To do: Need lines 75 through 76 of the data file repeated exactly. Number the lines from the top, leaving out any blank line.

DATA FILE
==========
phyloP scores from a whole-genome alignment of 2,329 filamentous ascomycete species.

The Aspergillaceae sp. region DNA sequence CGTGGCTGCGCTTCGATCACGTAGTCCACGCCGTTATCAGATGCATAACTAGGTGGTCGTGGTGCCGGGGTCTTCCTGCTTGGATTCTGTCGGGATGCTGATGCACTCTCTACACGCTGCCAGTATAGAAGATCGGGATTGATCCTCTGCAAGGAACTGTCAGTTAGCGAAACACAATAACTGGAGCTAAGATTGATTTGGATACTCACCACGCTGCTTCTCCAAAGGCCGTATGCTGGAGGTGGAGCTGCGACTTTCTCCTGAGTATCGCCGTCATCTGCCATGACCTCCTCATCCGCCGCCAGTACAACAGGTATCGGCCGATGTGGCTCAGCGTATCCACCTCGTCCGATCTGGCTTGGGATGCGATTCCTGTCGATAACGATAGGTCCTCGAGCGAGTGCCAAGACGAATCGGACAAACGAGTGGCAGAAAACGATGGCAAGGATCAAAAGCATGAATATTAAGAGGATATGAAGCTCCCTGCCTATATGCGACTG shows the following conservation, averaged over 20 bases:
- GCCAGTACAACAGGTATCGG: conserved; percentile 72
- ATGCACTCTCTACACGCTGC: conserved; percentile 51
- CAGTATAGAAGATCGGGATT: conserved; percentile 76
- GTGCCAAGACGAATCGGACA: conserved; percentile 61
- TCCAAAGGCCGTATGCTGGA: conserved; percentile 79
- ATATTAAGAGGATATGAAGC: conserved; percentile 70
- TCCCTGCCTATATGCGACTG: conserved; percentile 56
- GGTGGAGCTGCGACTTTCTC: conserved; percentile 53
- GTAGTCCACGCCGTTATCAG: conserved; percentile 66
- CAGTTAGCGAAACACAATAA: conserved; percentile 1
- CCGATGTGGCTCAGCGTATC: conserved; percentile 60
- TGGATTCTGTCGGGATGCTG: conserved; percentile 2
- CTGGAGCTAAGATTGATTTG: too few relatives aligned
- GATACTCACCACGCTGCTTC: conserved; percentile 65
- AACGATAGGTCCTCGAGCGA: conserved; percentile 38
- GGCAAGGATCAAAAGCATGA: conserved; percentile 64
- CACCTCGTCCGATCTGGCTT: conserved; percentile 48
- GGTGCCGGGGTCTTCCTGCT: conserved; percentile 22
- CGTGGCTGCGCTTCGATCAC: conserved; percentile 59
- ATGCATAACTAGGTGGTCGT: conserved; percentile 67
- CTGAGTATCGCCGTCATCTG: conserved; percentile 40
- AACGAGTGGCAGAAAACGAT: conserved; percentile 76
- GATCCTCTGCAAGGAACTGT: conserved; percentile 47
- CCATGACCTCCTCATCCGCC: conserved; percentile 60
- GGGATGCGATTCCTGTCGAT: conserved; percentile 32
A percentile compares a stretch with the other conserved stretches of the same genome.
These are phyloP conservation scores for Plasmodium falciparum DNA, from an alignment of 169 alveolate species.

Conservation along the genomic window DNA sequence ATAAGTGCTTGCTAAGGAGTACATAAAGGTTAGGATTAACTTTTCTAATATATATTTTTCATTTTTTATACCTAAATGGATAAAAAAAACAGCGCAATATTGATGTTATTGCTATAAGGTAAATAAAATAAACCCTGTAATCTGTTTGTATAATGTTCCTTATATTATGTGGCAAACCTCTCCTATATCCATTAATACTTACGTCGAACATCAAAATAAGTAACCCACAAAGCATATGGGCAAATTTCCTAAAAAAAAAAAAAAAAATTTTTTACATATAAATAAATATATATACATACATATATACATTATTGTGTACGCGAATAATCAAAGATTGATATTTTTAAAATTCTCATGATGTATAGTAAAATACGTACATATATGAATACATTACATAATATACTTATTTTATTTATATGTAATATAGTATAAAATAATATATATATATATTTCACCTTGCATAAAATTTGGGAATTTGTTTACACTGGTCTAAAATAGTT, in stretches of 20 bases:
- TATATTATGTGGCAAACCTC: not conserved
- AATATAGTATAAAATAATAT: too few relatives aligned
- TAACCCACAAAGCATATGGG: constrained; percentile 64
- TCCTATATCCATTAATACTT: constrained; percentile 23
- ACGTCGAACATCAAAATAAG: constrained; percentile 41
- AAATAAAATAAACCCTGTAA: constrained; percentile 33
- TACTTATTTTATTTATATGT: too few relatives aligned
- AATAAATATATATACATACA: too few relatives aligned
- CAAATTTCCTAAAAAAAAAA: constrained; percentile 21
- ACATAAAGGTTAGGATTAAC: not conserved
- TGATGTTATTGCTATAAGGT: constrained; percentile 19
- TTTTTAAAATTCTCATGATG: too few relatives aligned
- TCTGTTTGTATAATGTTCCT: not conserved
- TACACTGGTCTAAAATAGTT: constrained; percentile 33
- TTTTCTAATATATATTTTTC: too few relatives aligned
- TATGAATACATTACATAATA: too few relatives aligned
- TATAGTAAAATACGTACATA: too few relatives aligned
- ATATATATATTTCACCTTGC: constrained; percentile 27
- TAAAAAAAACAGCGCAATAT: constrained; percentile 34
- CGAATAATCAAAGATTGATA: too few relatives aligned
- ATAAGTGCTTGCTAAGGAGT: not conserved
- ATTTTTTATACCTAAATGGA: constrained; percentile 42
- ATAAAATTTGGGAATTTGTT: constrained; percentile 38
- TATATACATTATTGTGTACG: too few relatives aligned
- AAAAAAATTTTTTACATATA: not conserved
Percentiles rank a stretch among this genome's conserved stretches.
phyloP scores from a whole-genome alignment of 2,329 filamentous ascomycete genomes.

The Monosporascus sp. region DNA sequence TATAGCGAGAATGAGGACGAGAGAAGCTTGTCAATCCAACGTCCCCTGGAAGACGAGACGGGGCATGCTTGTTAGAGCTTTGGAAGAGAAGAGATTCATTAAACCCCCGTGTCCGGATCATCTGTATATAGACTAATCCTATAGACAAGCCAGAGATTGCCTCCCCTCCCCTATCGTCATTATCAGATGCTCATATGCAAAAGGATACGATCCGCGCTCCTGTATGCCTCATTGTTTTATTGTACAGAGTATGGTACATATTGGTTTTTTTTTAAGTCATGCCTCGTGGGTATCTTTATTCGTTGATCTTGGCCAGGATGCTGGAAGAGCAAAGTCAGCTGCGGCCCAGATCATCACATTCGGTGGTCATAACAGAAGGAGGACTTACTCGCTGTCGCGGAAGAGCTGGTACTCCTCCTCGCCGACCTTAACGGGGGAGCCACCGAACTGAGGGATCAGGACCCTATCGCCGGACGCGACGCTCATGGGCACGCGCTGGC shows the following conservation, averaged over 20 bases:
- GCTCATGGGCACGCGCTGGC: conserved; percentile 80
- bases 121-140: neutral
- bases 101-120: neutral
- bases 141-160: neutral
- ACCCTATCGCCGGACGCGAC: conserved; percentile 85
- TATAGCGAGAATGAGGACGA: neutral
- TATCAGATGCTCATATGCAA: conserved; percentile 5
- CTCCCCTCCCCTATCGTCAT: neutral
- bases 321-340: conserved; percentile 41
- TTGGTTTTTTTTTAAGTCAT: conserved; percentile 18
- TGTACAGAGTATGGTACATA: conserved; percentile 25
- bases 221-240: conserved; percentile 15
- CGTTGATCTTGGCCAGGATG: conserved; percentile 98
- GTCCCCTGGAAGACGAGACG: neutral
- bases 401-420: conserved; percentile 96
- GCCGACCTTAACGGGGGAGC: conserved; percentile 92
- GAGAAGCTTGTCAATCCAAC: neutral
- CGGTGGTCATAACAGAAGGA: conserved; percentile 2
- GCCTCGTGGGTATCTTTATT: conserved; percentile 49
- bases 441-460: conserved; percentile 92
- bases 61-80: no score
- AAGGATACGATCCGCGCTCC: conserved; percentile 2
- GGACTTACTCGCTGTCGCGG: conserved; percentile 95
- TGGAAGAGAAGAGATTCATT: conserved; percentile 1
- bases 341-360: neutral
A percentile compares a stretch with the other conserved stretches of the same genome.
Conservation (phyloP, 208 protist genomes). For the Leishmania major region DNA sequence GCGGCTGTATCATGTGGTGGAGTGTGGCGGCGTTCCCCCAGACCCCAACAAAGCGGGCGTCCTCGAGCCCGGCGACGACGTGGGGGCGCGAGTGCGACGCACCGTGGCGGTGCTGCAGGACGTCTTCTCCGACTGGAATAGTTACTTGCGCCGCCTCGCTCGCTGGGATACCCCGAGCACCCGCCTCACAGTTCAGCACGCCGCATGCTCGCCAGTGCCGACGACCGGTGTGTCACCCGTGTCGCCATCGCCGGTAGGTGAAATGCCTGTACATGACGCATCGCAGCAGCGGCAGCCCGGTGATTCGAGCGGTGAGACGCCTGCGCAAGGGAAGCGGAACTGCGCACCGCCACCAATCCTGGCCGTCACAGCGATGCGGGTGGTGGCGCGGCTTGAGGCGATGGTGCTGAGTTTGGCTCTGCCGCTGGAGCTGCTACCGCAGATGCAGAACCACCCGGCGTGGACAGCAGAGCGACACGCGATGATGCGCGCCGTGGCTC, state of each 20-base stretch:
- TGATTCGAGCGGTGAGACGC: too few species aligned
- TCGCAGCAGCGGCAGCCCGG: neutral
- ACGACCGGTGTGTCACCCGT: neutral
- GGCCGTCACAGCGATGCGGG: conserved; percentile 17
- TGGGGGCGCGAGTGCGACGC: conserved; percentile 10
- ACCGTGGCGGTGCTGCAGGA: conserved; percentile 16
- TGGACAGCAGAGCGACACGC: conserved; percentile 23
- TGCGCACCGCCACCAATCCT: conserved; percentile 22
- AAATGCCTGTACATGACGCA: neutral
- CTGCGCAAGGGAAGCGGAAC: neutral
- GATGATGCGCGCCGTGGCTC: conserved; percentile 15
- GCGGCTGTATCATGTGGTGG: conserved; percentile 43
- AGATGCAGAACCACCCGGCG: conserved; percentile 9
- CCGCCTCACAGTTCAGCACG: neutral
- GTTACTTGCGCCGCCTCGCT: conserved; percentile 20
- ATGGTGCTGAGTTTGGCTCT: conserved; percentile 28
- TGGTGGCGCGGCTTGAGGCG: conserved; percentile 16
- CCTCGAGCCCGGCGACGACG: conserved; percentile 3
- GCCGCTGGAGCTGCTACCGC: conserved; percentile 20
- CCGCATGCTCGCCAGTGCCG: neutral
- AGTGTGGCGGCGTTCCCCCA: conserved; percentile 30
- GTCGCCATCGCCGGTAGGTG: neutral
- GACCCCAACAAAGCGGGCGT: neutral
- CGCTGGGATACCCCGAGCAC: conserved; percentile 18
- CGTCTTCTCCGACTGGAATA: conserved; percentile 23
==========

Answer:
- GAGAAGCTTGTCAATCCAAC: neutral
- CGGTGGTCATAACAGAAGGA: conserved; percentile 2